I respect the ambition of a group of recently graduated Harvard Business School MBA’s to promulgate a code of ethics. A story in the New York Times publicized this initiative. “When a new crop of future business leaders graduates from the Harvard Business School next week, many of them will be taking a new oath that says, in effect, greed is not good.”
The oath is a voluntary pledge for graduating MBAs to “create value responsibly and ethically.” The long-term goal is to transform the field of management into a true profession, one in which MBAs are respected for their integrity, professionalism, and leadership.
The short version of the MBA Oath:
“As a manager, my purpose is to serve the greater good by bringing people and resources together to create value that no single individual can create alone. Therefore I will seek a course that enhances the value my enterprise can create for society over the long term. I recognize my decisions can have far-reaching consequences that affect the well-being of individuals inside and outside my enterprise, today and in the future. As I reconcile the interests of different constituencies, I will face choices that are not easy for me and others.”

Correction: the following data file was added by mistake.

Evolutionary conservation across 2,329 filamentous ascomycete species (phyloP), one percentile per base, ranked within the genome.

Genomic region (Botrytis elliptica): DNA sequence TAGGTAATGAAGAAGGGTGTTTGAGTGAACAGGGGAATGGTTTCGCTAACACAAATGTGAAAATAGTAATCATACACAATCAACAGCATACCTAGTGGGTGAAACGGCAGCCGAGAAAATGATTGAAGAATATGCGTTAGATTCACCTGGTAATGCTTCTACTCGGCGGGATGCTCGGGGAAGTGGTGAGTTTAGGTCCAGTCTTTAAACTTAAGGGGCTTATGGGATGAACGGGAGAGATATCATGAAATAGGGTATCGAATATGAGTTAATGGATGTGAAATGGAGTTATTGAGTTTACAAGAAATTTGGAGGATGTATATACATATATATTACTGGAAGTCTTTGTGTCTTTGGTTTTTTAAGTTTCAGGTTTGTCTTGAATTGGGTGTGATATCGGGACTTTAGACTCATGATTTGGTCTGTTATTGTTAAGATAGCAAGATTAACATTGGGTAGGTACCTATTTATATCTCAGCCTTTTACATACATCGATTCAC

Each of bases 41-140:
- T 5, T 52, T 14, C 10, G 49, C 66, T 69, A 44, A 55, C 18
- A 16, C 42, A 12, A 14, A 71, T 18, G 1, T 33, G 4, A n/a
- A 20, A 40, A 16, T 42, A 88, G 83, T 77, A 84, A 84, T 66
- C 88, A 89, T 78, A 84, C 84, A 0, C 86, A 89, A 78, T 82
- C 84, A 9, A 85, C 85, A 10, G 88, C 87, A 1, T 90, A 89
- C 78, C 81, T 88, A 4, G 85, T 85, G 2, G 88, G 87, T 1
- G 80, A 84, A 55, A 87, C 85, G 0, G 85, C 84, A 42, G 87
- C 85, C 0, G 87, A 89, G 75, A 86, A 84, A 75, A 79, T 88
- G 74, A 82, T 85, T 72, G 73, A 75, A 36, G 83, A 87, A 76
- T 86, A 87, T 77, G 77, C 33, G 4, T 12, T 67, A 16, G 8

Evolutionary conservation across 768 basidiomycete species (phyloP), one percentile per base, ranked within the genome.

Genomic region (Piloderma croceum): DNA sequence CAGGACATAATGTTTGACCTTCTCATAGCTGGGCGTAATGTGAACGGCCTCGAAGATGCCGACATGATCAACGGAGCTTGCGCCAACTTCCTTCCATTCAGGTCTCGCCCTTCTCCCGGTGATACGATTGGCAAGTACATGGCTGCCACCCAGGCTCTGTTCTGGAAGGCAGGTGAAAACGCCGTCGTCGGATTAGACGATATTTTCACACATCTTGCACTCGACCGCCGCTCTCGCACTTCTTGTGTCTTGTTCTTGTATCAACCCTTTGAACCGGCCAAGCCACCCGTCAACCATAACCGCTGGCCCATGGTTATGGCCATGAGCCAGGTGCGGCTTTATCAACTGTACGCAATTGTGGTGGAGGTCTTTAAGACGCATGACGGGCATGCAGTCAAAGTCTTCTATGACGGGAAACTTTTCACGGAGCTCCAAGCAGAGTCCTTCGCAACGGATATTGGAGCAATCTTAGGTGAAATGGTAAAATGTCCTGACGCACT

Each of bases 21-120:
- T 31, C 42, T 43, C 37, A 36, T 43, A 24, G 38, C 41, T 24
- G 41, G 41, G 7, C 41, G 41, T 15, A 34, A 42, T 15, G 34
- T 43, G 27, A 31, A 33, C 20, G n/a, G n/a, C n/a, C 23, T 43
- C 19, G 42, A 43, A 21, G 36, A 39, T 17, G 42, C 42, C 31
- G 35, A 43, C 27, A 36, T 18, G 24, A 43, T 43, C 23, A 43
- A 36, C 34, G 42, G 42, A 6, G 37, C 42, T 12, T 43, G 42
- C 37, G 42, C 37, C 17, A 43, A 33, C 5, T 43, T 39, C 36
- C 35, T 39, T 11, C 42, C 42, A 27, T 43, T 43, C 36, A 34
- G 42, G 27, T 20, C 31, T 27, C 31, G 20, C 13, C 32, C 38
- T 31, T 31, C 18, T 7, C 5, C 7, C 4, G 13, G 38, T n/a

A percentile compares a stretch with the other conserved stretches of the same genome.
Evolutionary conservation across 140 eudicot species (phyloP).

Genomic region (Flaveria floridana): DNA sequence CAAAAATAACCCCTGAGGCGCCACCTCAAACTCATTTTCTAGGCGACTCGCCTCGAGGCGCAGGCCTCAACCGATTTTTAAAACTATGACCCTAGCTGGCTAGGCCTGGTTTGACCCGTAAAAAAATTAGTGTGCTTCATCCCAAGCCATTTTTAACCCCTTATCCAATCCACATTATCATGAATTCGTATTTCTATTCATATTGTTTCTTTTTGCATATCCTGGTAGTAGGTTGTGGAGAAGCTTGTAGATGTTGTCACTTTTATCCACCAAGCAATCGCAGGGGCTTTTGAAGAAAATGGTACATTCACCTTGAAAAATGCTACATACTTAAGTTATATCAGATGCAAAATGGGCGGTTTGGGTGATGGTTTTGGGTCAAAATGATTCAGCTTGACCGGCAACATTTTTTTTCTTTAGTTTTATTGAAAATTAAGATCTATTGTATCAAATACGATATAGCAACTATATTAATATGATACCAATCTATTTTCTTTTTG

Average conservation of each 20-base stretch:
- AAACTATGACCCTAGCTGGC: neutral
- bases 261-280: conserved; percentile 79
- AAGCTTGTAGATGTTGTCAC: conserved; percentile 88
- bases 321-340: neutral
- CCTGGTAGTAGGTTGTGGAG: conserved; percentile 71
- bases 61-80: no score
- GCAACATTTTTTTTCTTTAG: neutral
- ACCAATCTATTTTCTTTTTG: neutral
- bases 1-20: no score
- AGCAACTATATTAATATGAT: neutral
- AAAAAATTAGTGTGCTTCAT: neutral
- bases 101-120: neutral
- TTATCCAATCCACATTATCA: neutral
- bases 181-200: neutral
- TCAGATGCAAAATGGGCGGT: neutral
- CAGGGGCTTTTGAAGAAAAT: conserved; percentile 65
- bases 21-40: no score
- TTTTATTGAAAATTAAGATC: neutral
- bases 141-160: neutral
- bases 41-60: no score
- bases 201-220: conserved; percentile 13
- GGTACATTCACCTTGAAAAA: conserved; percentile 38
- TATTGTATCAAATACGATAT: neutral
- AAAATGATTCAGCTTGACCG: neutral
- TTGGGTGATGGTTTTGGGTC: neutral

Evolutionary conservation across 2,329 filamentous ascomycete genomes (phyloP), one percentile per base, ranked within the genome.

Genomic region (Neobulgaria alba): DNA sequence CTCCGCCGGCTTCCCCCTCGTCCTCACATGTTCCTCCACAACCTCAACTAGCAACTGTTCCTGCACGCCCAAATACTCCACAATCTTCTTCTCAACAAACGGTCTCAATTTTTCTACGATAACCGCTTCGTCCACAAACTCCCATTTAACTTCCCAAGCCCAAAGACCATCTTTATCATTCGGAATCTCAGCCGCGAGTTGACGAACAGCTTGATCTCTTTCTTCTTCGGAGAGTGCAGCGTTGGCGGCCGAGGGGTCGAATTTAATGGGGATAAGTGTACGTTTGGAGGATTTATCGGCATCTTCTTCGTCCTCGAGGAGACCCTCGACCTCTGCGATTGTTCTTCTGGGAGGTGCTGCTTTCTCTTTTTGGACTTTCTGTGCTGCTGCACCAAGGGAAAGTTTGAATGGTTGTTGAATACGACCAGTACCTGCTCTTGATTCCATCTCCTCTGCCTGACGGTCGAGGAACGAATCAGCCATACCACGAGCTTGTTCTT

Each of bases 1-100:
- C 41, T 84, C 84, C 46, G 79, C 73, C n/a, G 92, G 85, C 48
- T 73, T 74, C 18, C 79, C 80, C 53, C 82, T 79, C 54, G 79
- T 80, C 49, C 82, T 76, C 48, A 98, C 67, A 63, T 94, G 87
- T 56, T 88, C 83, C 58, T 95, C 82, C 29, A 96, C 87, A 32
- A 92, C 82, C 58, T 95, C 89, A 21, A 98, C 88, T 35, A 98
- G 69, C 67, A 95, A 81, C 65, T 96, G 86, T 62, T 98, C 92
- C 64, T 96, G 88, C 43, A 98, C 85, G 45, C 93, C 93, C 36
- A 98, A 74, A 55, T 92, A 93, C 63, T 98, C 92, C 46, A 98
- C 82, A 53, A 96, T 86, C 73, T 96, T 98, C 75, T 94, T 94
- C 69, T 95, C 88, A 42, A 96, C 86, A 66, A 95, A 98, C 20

There are some references to a professional code of conduct for MBA’s, similar t0 the oaths taken by lawyers and doctors. But the legal profession and medical profession operate under more than just an oath. You must past a test to prove a minimum level of competency to get licensed. There is also the coercive power of government behind these professions, prohibiting the unlicensed practice of medicine or law. It does not seem that these junior MBAs are proposing to go that far in advancing management as a profession. An oath without out some consequences for breaking it seems to lack authority.
Like Chris MacDonald, I question the title of the New York Times article and do not think we are in an era of immorality. I do not see the recent implosion in the financial markets as something caused by a lack of morals. There were many factors that caused the implosion. Personally, I think morality was merely a minor factor.